On the Haun’s Mill Masacre: He says Mormons today still speak of it with “indignation and rage.” Do they? I can’t remember one instance growing up in the church when someone showed anger about this. Perhaps sadness, and an exaggerated sense of persecution, but not indignation and rage.
Referring to the moment John Taylor’s watch was stopped by a bullet in Carthage Jail: “Mormons the world over have committed this time to memory, marking the death of their beloved prophet.”
Really? We all have that committed to memory?
On blacks and the priesthood: “Even after LDS President Spencer W Kimball’s 1978 revelation reversing the church doctrine that banned blacks from the priesthood, official LDS policy has continued to strongly admonish white saints not to marry blacks. Make no mistake, the modern Mormon church may now be in the American mainstream, but it usually hugs the extreme right edge of the flow.”
I agree with hugging the right edge of the flow, but does the church still admonish white saints to not marry blacks?
Perhaps these naive observations or mischaracterizations aren’t that important. It just surprises me that an author who is so meticulously well researched on many aspects of his book can so easily fail to capture the nuance of most individual Mormons, and misrepresent the current cultural trends in the church.
One more example of where he unfairly uses this kind of misinformation is when he relates it to the behavior of fundamentalists. In speaking of the day Brigham Young entered the Salt Lake Valley for the first time—“...the date now venerated throughout Mormondom as Pioneer Day,” he adds that this is “the holiday Ron Lafferty would choose 137 years later on which to fulfill his removal revelation,”—the day they killed an innocent woman and child in 1984.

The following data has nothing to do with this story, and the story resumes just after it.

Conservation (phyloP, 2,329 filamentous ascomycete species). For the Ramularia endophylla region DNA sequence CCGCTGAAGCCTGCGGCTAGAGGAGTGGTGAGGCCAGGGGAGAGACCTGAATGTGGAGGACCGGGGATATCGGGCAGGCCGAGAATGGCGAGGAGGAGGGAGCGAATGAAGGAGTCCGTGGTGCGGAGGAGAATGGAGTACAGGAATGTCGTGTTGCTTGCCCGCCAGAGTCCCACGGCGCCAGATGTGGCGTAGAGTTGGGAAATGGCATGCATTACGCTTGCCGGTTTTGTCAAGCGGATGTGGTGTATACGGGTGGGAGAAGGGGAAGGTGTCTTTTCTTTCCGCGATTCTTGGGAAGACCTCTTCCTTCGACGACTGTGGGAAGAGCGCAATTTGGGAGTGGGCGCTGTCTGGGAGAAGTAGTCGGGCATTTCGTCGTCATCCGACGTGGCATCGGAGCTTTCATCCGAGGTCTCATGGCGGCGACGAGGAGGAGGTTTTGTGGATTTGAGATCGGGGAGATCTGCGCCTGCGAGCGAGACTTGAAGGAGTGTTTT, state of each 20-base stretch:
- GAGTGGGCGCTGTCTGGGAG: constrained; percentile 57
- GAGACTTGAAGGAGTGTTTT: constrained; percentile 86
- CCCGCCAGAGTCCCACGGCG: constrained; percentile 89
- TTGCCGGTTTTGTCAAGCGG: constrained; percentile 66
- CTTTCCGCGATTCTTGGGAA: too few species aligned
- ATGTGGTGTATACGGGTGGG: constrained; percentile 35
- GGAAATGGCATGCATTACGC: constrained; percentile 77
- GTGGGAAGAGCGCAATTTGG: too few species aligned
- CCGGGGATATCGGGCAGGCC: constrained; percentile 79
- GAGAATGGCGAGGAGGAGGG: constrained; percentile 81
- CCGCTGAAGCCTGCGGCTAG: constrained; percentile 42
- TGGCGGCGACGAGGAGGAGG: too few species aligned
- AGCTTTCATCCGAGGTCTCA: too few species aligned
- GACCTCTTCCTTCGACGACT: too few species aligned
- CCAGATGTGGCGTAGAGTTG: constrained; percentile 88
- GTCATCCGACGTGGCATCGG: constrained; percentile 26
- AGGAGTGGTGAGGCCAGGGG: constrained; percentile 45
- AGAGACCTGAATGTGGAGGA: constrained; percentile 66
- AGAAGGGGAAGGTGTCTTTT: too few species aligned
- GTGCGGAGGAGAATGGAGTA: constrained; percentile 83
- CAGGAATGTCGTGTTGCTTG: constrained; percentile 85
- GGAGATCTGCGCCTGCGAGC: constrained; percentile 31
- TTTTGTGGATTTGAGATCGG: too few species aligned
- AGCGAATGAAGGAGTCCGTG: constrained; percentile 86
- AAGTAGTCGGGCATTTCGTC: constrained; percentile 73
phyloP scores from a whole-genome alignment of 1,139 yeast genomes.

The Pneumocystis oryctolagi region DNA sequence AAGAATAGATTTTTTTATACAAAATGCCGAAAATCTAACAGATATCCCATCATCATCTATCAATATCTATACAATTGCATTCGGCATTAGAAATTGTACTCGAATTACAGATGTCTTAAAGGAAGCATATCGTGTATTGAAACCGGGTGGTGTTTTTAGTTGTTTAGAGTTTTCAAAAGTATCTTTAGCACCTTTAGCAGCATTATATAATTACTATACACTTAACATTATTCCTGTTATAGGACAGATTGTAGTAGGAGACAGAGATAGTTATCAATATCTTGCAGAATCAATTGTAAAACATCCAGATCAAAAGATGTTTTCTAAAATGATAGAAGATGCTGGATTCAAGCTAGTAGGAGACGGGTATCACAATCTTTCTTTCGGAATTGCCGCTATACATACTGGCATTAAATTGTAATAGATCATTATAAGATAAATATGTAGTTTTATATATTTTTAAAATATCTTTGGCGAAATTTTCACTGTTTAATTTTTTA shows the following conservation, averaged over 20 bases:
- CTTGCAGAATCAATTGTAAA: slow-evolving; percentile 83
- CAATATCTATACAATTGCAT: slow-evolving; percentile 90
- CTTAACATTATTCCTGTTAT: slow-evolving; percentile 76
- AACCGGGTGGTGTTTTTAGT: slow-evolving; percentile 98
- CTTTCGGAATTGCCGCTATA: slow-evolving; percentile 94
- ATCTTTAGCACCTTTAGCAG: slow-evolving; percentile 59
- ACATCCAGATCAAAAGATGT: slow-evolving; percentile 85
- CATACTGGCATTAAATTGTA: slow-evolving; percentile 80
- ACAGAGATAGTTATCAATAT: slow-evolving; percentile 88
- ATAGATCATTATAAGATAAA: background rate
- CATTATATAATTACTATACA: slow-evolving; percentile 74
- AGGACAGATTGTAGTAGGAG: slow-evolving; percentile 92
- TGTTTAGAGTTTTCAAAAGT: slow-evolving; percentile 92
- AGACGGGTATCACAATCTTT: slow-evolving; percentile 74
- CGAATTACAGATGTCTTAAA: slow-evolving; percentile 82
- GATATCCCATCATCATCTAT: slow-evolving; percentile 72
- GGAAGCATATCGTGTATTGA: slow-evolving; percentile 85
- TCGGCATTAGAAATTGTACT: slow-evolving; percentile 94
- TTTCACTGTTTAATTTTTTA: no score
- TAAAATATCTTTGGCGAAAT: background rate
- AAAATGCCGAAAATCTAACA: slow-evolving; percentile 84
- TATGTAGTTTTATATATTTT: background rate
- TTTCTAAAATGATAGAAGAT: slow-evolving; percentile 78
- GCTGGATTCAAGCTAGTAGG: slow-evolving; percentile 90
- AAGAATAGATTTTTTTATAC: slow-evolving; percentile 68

I feel like this wording, like much of Krakauer’s writing, is sensational. He ties this ominous, disturbing act of the Lafferty brothers to Pioneer Day, for no other reason than to be sensational. Why do they need to be linked? Are Mormons really that obsessed with Pioneer Day, that it is somehow insightful that Ron Lafferty chose that day to kill Brenda Lafferty and her daughter? The answer is no. ...more
The Moral Landscape is a concise but important book in my opinion. Harris argues that science should contribute to our understanding of morality, andThe Moral Landscape is a concise but important book in my opinion. Harris argues that science should contribute to our understanding of morality, and that it can and will eventually help determine the most important human values. In making these claims, he goes against the grain of liberal academia where morality has been viewed as relative to cultural contexts. Using extreme examples, such as the kind of "morality" that is imposed by the Taliban, he argues that there are clearly forms of morality/behavior that are superior to others. Should cultural practices such as genital mutilation be written off as philosophically equal to other societal standards of morality? Of course not. Harris makes the case that a moral standard of "maximizing the well being of conscious creatures" should be the premise of morality. While some of his arguments are naturally philosophical, many of them are based on research in neuroscience. Human experiences (love, happiness, and many other emotions) are increasingly linked to physical locations and states of the brain. The more we learn about the brain and what conditions optimize well being, the more science may be able to recognize behaviors that improve and reduce this well being. I welcome this.